When Storms Bring Opportunity

Navigating Reduced Sales, Narrowing
Profit Margins & Increased Payroll

Image: freshidea / Adobe Stock

After a powerful storm passes through, you’ll hear stories of beachgoers stumbling upon many an item on the beach. These items range from dangerous grenade simulators to rare and valuable coins. There’s a business application here: After a storm, there’s always an opportunity to discover something you weren’t expecting — be it dangerous or rewarding. Always be looking, you never know just what you might stumble upon!

Quite similarly, the firearm industry is amid what some might call a “perfect storm” of three rather impactful trends — reduced sales volume, narrowing profit margins and increasing payroll expenses. None of these build confidence for fair winds in the future. Let’s put our finger to the wind and gauge how each of these factors could impact a retail business individually.

A Different Take On Decreased Sales

Retail gurus estimate retail in 2023 is expected to see a decline in sales volume of 10%–12% year-over-year. With the COVID surge now well in our rearview mirror, our industry may see reductions in sales volume going further into the negative than what’s being predicted. Seeing this in print looks like a very dark cloud on the horizon! 

Let’s use a metaphor to get some perspective. The same dark storm cloud spelling disaster for your weekend barbeque might also be a godsend for a farmer seeing the end to a drought. How you see a reduction in sales volume is all a matter of perspective.

Let’s broaden our view a bit and see where the silver lining here might be. Firstly, when I hear a reduction in sales volume the first question I want to ask is “Is this compartmentalized to a particular segment of my business?”

If in fact most of this sales reduction falls into a few categories, there is the potential to limit the negative impacts. I can work with this, and inventory less of these declining categories while looking for an opportunity to improve sales in other areas and lessen the negative impacts of a slow market.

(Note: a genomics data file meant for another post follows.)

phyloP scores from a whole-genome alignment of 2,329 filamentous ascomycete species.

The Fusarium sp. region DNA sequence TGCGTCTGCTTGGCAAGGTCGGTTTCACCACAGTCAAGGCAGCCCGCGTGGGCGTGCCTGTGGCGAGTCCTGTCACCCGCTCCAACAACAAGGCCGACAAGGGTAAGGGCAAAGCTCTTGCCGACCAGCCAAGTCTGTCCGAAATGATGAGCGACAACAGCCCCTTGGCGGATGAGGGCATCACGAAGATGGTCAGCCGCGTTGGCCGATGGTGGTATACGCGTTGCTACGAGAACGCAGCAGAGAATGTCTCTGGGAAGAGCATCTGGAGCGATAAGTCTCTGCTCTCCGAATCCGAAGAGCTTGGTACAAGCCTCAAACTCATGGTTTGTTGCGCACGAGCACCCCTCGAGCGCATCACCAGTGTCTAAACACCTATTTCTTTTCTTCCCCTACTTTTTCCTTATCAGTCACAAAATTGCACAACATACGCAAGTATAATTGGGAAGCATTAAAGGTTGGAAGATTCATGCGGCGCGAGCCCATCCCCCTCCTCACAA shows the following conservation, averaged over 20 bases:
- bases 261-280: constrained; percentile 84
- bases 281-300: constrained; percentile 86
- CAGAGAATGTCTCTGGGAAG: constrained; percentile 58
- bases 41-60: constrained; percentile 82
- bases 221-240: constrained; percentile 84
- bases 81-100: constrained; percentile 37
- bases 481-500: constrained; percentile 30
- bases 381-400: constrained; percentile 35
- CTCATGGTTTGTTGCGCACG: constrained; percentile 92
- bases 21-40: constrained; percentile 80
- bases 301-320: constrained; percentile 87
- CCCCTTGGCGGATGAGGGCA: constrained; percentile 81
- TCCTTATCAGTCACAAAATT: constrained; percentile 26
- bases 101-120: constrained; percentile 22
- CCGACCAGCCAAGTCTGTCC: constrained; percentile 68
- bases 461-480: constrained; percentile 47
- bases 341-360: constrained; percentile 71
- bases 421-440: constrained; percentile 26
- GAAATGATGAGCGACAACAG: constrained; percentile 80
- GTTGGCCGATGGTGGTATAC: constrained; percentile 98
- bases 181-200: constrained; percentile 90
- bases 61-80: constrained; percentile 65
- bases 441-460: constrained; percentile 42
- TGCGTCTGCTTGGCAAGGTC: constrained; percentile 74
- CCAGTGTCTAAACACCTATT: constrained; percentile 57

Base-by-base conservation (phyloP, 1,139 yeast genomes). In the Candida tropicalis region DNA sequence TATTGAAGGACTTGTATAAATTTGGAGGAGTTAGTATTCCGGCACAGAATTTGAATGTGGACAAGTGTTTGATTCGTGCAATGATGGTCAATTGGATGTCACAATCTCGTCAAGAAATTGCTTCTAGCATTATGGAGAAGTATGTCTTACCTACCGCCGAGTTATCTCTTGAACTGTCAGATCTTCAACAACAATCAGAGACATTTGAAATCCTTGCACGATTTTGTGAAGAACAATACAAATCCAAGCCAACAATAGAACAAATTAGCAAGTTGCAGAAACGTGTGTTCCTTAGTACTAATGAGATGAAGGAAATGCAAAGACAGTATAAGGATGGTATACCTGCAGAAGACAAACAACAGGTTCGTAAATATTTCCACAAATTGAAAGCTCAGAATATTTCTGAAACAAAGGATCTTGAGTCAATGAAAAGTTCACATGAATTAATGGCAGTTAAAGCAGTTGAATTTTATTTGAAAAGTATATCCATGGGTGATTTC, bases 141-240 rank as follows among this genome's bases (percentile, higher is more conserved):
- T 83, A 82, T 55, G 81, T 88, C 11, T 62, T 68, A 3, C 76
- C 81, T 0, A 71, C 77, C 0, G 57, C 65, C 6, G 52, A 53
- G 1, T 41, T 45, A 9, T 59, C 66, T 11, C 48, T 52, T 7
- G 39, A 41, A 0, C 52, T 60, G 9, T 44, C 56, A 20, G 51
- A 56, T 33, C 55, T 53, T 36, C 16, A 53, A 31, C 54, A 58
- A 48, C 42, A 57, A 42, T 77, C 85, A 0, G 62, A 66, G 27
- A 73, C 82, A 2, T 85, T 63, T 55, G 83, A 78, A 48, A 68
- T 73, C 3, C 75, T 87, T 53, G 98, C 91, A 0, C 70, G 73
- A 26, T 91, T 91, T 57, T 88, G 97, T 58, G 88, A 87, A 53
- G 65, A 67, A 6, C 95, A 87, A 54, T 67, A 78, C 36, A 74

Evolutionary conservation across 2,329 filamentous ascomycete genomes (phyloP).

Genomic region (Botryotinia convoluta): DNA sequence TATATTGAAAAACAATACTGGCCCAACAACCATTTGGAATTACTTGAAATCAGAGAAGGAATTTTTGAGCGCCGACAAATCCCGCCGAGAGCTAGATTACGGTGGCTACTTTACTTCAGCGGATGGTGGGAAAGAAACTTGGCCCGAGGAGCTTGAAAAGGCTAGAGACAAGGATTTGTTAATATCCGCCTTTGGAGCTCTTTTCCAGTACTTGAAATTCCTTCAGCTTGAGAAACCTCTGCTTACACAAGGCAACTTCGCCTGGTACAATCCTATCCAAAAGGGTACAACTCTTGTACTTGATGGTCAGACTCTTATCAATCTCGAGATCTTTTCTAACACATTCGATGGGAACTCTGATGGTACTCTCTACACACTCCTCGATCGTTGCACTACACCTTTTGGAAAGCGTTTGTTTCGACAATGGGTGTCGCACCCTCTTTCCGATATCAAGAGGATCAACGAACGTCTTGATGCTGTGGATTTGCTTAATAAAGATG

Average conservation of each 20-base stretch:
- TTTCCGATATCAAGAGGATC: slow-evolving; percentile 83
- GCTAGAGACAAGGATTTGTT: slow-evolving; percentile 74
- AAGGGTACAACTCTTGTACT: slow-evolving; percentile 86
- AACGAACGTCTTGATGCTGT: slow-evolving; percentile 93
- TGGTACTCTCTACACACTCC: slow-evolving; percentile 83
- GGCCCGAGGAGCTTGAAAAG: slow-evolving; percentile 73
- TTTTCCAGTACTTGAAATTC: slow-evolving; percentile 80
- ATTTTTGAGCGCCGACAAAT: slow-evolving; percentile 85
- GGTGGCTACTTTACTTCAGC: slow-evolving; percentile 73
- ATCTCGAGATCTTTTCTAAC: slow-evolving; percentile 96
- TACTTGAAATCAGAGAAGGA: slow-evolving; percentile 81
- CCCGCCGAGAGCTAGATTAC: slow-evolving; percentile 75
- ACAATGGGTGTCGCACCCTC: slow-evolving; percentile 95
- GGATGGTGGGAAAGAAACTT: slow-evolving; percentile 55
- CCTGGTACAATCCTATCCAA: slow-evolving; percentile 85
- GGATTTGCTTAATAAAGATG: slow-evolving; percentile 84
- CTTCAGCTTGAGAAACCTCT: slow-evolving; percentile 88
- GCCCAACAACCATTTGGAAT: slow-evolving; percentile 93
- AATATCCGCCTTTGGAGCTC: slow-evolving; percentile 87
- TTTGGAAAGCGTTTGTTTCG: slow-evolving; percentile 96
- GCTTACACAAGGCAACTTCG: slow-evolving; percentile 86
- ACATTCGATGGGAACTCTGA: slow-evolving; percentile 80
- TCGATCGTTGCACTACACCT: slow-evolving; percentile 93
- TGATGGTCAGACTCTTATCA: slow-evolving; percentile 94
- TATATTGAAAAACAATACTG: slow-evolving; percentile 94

Focus your products and services investments into the areas still showing better-than-average performance while also looking for “unplowed and fertile soil” that might hold new opportunities for growth after the storm. When you focus on having a more streamlined and efficient product offering, it may just free up a significant amount of cash and let you invest in ways to diversify your business that will generate the needed revenue to outcompete other retailers in your market space.

Selling on service is the key factor in weathering the flood!

Narrowing Margins & Flood Waters

Narrowing profit margins can often feel like the coming flood during the storm, and you see the water rising and feel powerless to change it. In surveying online pricing, it’s clear the industry is trending toward pre-COVID profit margins on the products they sell. This is a strong indicator showing retailers view low prices as the centerpiece of their sales strategy. The key here, like any flood, is preparedness. 

Preparedness hinges on having the proper tools and training to be ready for any contingency. In the case of narrowing margins, the first piece of preparedness is to clearly know exactly how much profit margin your operation must generate to be able to pay all the bills. This is a non-negotiable facet of every business unless you, the investor(s), are okay with injecting personal funds into the business to keep it on life support. 

The second, critical part of preparedness is to train your staff to lean on other aspects of your business to close the sale that have nothing to do with price. In all my years of running my retail shop, we never prided ourselves on having the lowest prices in our market. (It was a very price-competitive market.) With three other local gun shops, two indoor ranges, one large online discounter and five large big-box retailers all within a 20-minute drive of my location there was a lot of price pressure, yet we never bent nor even “price matched” the competition. Why? Because we knew how much margin we needed to make on our products to keep the doors open.